Custom QUnit Assertions in Ember

September 6, 2018

Recently I was working on a feature to display different toastr notifications based on what the user filled out in a form. I wrote some acceptance tests with assertions like the following:

assert.dom('#toast-container', document).hasText(
  'Your settings will take effect within 5 minutes.'

assert.dom('.toast-info', document).exists();

The first assertion verifies that the message is correct. The second assertion verifies that the correct notification type is shown (success, error, info, etc).

Because toastr notifications are rendered outside of #ember-testing-container, I had to change the scope of qunit-dom by passing in document as the second argument for each assertion.

These assertions were fine, but I wanted to roll them into a single logical assertion that tucked away those toastr selectors. Plus, my future self might forget about having to scope qunit-dom to the document. I wanted an assertion more like this:

assert.hasToast('info', 'Your settings will take effect within 5 minutes.');

To create this assertion, I installed ember-cli-custom-assertions, which helps with adding custom QUnit assertions in Ember.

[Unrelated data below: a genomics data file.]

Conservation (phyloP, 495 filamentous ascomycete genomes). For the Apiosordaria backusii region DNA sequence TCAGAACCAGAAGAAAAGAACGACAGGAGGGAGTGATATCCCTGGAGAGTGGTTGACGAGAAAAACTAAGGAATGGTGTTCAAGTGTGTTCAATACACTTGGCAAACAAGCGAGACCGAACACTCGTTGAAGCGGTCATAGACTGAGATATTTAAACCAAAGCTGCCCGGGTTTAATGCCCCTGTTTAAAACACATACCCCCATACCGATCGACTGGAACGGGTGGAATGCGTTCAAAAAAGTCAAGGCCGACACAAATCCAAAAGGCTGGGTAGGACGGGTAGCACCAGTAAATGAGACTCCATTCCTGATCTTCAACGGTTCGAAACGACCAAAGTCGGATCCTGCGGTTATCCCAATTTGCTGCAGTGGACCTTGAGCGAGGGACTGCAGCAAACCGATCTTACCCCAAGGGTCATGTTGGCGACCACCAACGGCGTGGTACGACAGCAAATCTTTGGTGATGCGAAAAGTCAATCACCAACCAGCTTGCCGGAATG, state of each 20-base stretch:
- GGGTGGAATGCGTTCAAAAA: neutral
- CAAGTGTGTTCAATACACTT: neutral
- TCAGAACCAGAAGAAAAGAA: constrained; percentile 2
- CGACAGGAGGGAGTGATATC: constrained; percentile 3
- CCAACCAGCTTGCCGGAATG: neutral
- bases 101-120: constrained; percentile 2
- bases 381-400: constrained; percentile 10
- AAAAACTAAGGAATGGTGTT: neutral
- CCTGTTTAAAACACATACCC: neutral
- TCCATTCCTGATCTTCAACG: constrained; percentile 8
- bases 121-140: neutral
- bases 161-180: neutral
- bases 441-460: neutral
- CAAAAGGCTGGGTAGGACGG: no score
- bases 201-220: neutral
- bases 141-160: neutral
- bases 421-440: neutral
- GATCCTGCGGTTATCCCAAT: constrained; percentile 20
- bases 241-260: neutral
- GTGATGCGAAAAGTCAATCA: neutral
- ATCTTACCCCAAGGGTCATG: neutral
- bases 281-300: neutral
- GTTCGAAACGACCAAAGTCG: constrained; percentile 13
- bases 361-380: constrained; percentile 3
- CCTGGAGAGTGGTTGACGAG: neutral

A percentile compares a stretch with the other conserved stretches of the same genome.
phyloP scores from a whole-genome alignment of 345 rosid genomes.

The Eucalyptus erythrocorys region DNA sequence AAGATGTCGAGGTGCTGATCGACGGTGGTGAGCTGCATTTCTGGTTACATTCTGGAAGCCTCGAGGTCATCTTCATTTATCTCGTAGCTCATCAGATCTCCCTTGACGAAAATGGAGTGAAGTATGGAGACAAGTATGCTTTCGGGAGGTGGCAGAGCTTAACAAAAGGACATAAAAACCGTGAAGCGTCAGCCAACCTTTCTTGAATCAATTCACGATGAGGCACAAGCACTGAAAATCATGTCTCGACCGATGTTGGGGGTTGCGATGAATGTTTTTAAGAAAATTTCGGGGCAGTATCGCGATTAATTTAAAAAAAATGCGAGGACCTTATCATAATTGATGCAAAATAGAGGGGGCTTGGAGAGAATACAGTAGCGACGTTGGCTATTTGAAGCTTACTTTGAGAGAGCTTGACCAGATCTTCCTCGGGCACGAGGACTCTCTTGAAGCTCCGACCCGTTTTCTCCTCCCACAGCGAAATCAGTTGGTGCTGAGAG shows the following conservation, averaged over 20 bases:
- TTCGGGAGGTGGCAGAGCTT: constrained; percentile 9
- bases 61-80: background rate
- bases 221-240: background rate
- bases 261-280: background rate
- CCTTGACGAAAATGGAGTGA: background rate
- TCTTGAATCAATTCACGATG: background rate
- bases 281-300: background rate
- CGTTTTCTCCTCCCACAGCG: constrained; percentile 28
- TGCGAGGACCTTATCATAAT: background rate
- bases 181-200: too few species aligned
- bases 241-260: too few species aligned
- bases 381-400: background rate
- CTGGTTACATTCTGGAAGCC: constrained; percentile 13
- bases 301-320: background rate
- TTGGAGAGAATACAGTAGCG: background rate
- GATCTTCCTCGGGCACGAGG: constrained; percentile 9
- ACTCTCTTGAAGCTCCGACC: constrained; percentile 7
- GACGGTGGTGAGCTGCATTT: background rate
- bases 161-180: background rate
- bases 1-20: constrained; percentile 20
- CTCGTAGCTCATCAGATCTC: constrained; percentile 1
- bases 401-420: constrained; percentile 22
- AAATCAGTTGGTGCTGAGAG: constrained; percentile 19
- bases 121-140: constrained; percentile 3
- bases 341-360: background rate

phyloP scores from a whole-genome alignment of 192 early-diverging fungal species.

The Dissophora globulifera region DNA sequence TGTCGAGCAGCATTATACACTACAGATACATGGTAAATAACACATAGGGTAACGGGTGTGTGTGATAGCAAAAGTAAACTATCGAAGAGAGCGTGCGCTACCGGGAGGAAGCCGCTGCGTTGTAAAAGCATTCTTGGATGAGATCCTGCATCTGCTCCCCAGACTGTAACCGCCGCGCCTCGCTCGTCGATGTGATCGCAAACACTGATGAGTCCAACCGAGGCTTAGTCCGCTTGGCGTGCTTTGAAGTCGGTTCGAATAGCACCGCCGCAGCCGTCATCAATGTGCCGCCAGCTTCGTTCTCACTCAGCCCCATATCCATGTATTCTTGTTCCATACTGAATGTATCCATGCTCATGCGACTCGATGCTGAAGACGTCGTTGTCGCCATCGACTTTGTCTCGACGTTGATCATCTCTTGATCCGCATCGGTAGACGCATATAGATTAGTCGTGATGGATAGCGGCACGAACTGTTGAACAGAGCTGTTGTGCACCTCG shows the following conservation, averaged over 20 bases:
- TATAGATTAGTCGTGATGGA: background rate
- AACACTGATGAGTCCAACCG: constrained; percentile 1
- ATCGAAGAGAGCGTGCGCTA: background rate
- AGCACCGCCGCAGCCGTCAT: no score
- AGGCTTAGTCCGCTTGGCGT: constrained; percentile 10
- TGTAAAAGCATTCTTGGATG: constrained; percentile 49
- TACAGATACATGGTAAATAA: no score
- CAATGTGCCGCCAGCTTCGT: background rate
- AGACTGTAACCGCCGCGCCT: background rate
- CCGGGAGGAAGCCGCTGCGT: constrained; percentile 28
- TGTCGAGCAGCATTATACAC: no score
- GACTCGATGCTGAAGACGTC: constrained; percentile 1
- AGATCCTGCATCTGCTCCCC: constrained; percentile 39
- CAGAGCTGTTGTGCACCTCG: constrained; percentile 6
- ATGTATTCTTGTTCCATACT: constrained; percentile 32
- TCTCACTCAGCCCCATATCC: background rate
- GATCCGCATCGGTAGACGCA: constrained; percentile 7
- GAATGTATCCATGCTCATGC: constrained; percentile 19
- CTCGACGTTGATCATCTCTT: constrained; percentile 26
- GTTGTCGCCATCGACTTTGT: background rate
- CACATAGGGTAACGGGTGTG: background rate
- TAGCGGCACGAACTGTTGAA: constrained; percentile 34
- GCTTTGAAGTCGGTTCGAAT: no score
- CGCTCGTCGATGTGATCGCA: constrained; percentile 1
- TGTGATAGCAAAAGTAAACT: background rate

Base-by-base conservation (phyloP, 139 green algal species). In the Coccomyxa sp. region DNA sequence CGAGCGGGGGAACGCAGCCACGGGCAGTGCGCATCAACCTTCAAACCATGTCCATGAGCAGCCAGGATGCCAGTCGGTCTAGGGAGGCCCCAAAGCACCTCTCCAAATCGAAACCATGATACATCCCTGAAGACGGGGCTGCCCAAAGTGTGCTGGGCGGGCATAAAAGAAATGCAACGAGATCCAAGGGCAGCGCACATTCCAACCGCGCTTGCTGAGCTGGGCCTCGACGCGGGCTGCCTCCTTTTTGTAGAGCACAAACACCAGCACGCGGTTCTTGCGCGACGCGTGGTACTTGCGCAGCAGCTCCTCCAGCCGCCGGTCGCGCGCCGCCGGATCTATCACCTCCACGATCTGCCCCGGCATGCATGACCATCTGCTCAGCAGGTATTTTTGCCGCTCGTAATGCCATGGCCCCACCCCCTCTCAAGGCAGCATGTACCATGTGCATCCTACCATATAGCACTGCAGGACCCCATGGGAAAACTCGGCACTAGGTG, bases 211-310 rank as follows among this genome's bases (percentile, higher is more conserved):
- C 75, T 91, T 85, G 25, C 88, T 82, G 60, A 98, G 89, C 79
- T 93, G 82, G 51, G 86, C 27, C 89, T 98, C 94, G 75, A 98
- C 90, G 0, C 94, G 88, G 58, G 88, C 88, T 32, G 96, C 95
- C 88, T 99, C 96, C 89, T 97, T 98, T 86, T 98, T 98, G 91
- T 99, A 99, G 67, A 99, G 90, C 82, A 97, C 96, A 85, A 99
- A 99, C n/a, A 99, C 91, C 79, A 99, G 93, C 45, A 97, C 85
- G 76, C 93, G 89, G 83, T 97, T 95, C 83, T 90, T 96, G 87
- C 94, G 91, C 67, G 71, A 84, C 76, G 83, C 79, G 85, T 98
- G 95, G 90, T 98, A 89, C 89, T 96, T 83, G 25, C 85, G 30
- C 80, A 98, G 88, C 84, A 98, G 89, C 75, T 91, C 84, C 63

ember install ember-cli-custom-assertions

Don’t forget to follow the setup instructions.

Then, I created the hasToast assertion in tests/assertions/has-toast.js:

export default function(context, toastrType, expectedToastrMessage) {
  let container = document.getElementById('toast-container');

  if (!container.querySelector(`.toast-${toastrType}`)) {
    throw new Error(`A toast of type "${toastrType}" does not exist`);

  let actualToastrMessage = container.textContent.trim();

    result: actualToastrMessage === expectedToastrMessage,
    actual: actualToastrMessage,
    expected: expectedToastrMessage

This file should export a default function. This function will receive the arguments from when the assertion is invoked starting with the second argument, as a context object is always injected as the first argument. In this example, toastrType will be “info” and expectedToastrMessage will be “Your settings will take effect within 5 minutes.”.

this.pushResult is an API in QUnit to report the result of a custom assertion.

Now I have a clean API for testing toastr notifications.

Disclaimer: Any viewpoints and opinions expressed in this article are those of David Tang and do not reflect those of my employer or any of my colleagues.